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J. Nicholas Hoover
June 16, 2009
7 Min Read
Federal CIO Vivek Kundra is well known for innovative approaches to government IT. He introduced Google Apps to the city of Washington, D.C. when he was its CTO of back in 2007.
He's brought with him to the federal government a philosophy that cloud computing could save money, facilitate faster procurement and deployment of technologies, and allow government agencies to concentrate more on strategic IT projects.
InformationWeek sat down with him at his office last week to discuss his thoughts about cloud computing in government, and what it would take to make cloud technologies easier to adopt in the federal space.
InformationWeek: The President's 2010 budget request mentions cloud computing pilot projects. Give us a bit more context around those.
Federal CIO Vivek Kundra: One of the biggest challenges has been that agencies and departments have thought and spent money vertically, yet technology is most effective when it's implemented horizontally in terms of fundamentally transforming business processes.
The other challenge that it used to be people would come to work and have access to the greatest technologies, because the government and the corporate environment [were] investing in technologies that were leading edge. Now, we've been left behind and we're seeing massive innovation happening in the consumer space.
Part of that budget in cloud computing is to leverage platforms that are free [and] make sure we look at cloud computing in terms of platforms, which can be deployed horizontally across the government.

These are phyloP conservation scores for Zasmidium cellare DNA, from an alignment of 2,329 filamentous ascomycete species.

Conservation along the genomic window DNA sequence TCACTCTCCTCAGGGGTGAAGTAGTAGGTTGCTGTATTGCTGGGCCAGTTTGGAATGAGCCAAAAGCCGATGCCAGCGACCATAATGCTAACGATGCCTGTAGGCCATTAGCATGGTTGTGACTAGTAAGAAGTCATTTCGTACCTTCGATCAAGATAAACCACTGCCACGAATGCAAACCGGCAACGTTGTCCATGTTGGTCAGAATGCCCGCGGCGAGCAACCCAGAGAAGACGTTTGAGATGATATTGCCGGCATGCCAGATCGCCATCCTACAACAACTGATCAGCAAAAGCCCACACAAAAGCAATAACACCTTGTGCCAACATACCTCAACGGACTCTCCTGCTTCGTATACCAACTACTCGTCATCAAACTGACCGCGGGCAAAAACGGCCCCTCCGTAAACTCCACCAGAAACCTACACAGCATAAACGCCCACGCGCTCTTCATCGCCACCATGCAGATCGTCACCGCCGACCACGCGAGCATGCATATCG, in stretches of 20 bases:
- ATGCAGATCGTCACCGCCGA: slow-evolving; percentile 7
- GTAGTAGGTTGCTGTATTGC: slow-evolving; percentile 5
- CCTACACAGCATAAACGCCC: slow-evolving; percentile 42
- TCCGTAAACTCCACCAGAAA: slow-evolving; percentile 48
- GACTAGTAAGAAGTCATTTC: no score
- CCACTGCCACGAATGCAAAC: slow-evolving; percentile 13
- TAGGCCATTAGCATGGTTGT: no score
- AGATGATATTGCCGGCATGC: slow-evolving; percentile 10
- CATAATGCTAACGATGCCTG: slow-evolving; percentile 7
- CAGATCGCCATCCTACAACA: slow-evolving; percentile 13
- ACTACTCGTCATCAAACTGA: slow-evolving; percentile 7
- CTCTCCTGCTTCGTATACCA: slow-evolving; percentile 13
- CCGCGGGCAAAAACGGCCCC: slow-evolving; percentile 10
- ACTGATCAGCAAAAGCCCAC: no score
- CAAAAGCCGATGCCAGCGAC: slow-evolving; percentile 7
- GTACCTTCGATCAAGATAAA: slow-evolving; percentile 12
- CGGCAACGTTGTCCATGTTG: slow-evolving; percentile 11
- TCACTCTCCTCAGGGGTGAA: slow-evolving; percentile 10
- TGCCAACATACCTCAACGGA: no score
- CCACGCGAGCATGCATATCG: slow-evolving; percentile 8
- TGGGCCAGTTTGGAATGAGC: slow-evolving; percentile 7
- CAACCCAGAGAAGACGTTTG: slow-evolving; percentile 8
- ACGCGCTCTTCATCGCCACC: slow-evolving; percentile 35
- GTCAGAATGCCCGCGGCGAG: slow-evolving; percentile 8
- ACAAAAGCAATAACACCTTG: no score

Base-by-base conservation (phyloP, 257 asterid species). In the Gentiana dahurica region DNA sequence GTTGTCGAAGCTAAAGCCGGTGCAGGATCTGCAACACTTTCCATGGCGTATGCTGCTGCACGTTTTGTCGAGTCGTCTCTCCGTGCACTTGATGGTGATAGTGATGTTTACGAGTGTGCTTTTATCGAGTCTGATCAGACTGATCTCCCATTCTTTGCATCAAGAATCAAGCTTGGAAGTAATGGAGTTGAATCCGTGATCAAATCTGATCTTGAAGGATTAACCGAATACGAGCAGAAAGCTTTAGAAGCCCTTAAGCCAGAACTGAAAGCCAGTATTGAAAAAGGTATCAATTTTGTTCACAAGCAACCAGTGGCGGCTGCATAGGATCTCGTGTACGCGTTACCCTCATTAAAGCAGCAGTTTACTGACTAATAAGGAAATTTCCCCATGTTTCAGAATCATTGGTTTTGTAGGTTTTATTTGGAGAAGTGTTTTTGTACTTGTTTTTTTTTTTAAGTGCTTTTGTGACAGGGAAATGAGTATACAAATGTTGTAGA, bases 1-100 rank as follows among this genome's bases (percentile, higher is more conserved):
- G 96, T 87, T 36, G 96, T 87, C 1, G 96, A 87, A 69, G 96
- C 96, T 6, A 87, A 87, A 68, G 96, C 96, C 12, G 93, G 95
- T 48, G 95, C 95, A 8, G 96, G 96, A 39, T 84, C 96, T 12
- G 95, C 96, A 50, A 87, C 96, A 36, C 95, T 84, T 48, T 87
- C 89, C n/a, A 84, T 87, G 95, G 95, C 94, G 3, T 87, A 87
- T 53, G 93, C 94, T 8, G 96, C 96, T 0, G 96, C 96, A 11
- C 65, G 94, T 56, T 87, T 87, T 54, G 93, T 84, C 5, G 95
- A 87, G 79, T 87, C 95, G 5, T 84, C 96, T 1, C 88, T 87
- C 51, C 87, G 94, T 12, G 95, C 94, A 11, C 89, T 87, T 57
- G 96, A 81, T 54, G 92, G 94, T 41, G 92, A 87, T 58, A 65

The cloud computing investment in the 2010 budget reflects the administration's desire to drive down costs, drive innovation across the federal government, [and] make sure we're making available technologies to the workforce that may be available to them elsewhere.
InformationWeek: Are you setting aside money in the 2010 federal budget for this?
Kundra: If you looked at some of the things the GSA [General Services Administration] has come out with, whether the RFI or the summit on cloud computing, those are ideas being fleshed out as we speak. As we get closer to October, project plans and specific funding out of $33 million dollars [in the budget request] will be determined.
InformationWeek: What are these pilots and what are you trying to do with them?
Kundra: We're trying to turn this into a scaling problem, and we're trying to make sure that we're looking at the lowest common denominator across all agencies, very simple tools like blogs, and video, and lightweight workflow platforms or public participation platforms.
Kundra [cont.]: The key is to make that available to the federal government in a way that's easy and handles security up front in that you bake security requirements into the architecture. The goal is to make it as simple as, if you in your personal life wanted to sign up for an e-mail or photo-sharing platform or storage online, from the time you submit your credit card, the service will be provisioned real-time.
Why can't we do that with all agencies? Why can't we make sure we have infrastructure and platforms that are FISMA-certified [Federal Information Security Management Act of 2002] up front? Why can't we make sure procurement processes have been followed and provisioning issues around making sure we can provision these platforms real-time are addressed.
We're moving from this notion of 'here's a schedule' to the notion of 'here's a platform that can be provisioned real-time.' How do we provide those services? That's what we're working on. But it's about moving away from having schedules and this idea of GSA as an entity that has a bunch of schedules, but there's no center of gravity when it comes to information technology across the federal government. This allows us to create a center of gravity.
InformationWeek: So are you working with GSA closely to help them become that center of gravity?